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Advances in Neurodevelopmental Disorders

, Volume 2, Issue 2, pp 190–198 | Cite as

Cesarean Section as a Predictor for Autism: a Case-Control Study in Valencia (Spain)

  • Alfredo Perales-Marín
  • Agustín Llópis-González
  • Isabel Peraita-Costa
  • Pablo Cervera-Boada
  • Montserrat Téllez de Meneses
  • Salvador Marí-Bauset
  • María Morales-Suárez-VarelaEmail author
ORIGINAL PAPER
  • 776 Downloads

Abstract

Growing interest has been shown in recent decades in the role of perinatal factors in relation to autistic spectrum disorders (ASD). Several studies have identified that cesarean sections (CS) could be a risk factor for ASD. The objective was to evaluate the relationship between CS and ASD in childhood as an early indicator for ASD diagnosis. This is a hospital-based nested case-control study in a retrospective cohort of births during 1996–2011. Cases were defined as children diagnosed with ASD at the Neuropediatric Unit of the La Fe Hospital in the last 10 years and controls as children without ASD. After pairing controls with cases for children’s date of birth at a 4:1 ratio, 251 mother-child pairs (53 cases, 198 controls) were studied, for whom information about perinatal risk factors, such as mode of delivery (vaginal vs. CS), and potential confounders was collected. Of the children identified, the control group was made up of 100 boys and 98 girls while the case group included 47 boys and 6 girls. A multivariable conditional logistic regression model was built (matched by children’s date of birth) to assess any potential association in relation with ASD diagnosis, where birth by CS presented a cOR = 3.37 (95% CI 1.57–7.25) of ASD. The adjusted model (for maternal age, child’s sex, gravidity, and gestation weeks) suggested a relation between CS and ASD (aOR = 3.36, 95% CI 1.44–7.85). The results suggest that the probability of ASD after a birth by CS is over three times that observed after unassisted vaginal delivery. Large prospective studies are needed to understand if this relationship is a causal pathway or consequence of ASD. The results suggest that using birth by CS as a predictor for ASD by pediatric health professionals in their patient follow-ups may be an appropriate tool that could improve early ASD detection.

Keywords

Autism spectrum disorder Cesarean section Pregnancy Predictor Case-control studies 

Notes

Acknowledgements

The authors would like to thank Vicente Huerta-Biosca for his help in the data collection phase of this study.

Author Contributions

APM collaborated with the design and execution of the study and the editing of the final manuscript. ALG collaborated with the design of the study, the data analyses, and the editing of the final manuscript. IPC collaborated with the data analyses, the writing and editing of the manuscript. PCB collaborated with the execution of the study and the editing of the final manuscript. MTM collaborated with the execution of the study and the editing of the final manuscript. SMB collaborated with the data analyses, writing, and editing of the final manuscript. MMSV collaborated with the design and execution of the study, the data analyses, and the writing and editing of the final manuscript.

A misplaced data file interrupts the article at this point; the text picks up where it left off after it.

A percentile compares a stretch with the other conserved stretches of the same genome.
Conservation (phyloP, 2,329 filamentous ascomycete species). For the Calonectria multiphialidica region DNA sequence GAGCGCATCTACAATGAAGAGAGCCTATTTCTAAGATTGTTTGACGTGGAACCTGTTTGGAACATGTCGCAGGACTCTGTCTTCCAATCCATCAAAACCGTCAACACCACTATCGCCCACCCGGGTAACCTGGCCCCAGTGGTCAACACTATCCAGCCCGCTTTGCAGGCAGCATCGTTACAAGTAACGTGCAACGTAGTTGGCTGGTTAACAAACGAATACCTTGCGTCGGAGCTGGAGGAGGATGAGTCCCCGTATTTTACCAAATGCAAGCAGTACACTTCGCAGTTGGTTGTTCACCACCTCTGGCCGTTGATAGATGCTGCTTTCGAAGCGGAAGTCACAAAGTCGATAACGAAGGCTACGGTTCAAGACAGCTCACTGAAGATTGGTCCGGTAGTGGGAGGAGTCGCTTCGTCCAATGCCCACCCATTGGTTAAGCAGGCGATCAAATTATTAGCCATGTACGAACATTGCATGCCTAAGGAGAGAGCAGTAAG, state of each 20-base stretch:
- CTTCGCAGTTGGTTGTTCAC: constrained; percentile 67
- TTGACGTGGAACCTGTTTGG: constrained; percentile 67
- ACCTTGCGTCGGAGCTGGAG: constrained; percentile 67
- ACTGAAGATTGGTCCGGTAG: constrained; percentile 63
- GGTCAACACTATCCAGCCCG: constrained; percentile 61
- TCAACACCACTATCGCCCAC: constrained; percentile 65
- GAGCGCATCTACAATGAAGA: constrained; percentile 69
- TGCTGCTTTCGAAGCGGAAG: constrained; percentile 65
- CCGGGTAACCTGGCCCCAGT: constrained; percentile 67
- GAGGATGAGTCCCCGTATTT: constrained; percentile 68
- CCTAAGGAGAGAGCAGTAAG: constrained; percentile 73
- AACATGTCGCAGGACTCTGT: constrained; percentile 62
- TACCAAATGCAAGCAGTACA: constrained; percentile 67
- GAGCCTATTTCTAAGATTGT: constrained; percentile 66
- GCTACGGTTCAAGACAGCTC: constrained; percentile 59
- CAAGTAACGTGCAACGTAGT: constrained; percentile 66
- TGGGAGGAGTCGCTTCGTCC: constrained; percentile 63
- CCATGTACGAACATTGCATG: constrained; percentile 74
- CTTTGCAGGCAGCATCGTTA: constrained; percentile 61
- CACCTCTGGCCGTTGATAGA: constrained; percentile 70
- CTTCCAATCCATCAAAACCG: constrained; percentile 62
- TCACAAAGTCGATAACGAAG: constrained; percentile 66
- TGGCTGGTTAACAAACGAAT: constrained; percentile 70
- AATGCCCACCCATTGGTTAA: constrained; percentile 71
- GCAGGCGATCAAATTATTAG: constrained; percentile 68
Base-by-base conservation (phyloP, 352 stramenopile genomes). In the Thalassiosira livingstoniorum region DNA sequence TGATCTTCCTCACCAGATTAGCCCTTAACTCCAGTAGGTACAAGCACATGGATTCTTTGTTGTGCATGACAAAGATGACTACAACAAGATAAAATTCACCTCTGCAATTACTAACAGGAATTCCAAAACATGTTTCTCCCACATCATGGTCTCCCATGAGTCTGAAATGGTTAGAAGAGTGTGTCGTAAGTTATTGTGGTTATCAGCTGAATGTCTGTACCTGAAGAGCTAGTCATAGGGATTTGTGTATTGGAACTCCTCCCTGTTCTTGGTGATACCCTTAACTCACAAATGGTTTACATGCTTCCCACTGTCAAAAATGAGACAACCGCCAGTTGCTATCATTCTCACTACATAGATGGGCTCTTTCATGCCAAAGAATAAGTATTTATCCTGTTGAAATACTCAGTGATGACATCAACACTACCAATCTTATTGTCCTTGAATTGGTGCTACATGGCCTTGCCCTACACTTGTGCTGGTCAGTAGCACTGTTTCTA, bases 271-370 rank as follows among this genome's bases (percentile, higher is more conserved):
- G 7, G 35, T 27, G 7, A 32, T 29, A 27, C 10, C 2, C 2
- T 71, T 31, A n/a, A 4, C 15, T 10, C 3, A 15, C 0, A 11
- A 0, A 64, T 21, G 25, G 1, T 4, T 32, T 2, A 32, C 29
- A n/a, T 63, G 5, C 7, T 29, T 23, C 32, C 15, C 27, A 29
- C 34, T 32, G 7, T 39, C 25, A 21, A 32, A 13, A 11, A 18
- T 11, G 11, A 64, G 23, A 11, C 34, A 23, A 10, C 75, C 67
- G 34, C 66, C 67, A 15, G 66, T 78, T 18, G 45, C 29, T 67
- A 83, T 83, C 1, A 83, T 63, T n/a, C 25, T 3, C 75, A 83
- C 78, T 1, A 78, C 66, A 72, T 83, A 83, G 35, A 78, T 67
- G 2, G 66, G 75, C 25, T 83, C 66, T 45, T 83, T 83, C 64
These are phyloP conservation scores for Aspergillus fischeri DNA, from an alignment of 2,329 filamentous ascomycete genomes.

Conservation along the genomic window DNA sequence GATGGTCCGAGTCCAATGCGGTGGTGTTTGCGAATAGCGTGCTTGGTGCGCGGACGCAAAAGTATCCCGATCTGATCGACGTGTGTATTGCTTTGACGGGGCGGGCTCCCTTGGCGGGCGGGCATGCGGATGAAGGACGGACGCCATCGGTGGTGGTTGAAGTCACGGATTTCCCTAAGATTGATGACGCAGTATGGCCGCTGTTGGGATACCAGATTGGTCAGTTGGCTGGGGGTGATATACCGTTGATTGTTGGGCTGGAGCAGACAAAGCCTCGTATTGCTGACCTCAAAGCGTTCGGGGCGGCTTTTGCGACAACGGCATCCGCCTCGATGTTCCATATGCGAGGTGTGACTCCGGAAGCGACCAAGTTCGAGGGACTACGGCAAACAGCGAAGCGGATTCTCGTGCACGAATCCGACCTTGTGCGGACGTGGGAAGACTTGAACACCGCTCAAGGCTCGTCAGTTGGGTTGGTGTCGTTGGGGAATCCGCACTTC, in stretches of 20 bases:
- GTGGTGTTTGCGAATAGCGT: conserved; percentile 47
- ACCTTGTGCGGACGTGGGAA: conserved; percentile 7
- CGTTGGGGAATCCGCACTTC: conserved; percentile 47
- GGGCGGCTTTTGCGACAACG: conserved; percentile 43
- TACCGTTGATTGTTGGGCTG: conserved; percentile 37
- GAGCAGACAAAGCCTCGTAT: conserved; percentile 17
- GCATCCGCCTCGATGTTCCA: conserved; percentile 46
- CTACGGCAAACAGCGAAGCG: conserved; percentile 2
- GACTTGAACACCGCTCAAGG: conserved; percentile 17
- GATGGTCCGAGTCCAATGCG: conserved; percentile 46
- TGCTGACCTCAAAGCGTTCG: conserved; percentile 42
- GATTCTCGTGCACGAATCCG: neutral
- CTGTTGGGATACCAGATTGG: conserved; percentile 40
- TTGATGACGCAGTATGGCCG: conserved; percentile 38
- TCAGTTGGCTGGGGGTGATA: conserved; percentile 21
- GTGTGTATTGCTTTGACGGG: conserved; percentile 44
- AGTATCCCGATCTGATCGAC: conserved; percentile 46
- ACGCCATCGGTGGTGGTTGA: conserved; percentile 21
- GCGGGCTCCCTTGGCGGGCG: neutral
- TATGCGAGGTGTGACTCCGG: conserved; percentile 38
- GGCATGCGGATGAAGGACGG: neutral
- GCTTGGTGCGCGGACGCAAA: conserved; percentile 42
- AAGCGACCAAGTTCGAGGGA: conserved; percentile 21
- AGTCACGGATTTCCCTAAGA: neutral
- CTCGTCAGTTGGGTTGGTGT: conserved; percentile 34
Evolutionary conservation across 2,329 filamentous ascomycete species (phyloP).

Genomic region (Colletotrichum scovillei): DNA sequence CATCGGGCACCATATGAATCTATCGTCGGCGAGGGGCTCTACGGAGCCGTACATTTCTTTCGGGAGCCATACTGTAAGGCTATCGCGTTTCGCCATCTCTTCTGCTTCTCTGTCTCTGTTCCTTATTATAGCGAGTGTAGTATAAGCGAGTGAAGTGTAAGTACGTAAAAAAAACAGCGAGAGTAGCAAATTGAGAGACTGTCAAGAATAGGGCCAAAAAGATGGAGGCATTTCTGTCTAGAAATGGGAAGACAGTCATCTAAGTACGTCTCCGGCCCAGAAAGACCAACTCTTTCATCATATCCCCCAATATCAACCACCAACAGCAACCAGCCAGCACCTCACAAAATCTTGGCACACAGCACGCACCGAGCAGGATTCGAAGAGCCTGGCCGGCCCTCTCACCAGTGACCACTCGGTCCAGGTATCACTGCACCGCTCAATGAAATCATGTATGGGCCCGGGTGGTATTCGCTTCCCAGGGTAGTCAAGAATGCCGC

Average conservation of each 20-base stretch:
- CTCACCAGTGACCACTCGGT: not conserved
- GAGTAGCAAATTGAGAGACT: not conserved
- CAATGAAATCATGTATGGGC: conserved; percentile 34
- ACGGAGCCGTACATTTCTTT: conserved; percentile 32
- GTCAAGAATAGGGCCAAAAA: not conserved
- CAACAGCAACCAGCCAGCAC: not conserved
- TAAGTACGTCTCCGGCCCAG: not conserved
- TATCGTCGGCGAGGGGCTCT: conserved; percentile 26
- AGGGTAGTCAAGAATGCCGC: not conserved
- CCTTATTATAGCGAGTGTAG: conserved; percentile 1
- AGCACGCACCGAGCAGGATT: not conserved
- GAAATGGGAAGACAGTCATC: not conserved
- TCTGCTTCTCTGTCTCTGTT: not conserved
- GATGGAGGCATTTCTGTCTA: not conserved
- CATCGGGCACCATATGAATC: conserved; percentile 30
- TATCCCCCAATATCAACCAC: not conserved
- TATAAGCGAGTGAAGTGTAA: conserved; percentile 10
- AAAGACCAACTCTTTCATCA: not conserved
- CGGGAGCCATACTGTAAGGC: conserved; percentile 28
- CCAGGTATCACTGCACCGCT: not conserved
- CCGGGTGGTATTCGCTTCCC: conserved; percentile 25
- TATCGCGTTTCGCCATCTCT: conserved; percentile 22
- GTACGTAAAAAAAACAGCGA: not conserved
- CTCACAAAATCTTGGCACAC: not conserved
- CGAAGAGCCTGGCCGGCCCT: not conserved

Funding

This work has been financed through research project SMI 19/2014 of the Regional Valencian Ministry of Health (Spain).

Compliance with Ethical Standards

Conflict of Interest

The authors declare that they have no conflict of interest.

Ethical Approval

All procedures performed in studies involving human participants were in accordance with the ethical standards of the institutional and/or national research committee and with the 1964 Helsinki declaration and its later amendments or comparable ethical standards. The Ethics Committee of the La Fe Hospital provided IRB approval for this study.

Informed Consent

Informed consent was obtained from all individual participants included in the study.

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Copyright information

© Springer International Publishing AG, part of Springer Nature 2018

Authors and Affiliations

  • Alfredo Perales-Marín
    • 1
    • 2
  • Agustín Llópis-González
    • 3
    • 4
  • Isabel Peraita-Costa
    • 3
  • Pablo Cervera-Boada
    • 5
  • Montserrat Téllez de Meneses
    • 6
  • Salvador Marí-Bauset
    • 3
  • María Morales-Suárez-Varela
    • 3
    • 4
    Email author
  1. 1.Department of ObstetricsLa Fe University Polytechnic HospitalValenciaSpain
  2. 2.Department of Pediatrics, Obstetrics and GynecologyUniversity of ValenciaValenciaSpain
  3. 3.Public Health and Environmental Care Unit, Department of Preventive MedicineUniversity of ValenciaBurjassotSpain
  4. 4.CIBER of Epidemiology and Public Health (CIBERESP)MadridSpain
  5. 5.Department of PsychiatryDr. Peset University HospitalValenciaSpain
  6. 6.Department of NeuropediatricsLa Fe University Polytechnic HospitalValenciaSpain

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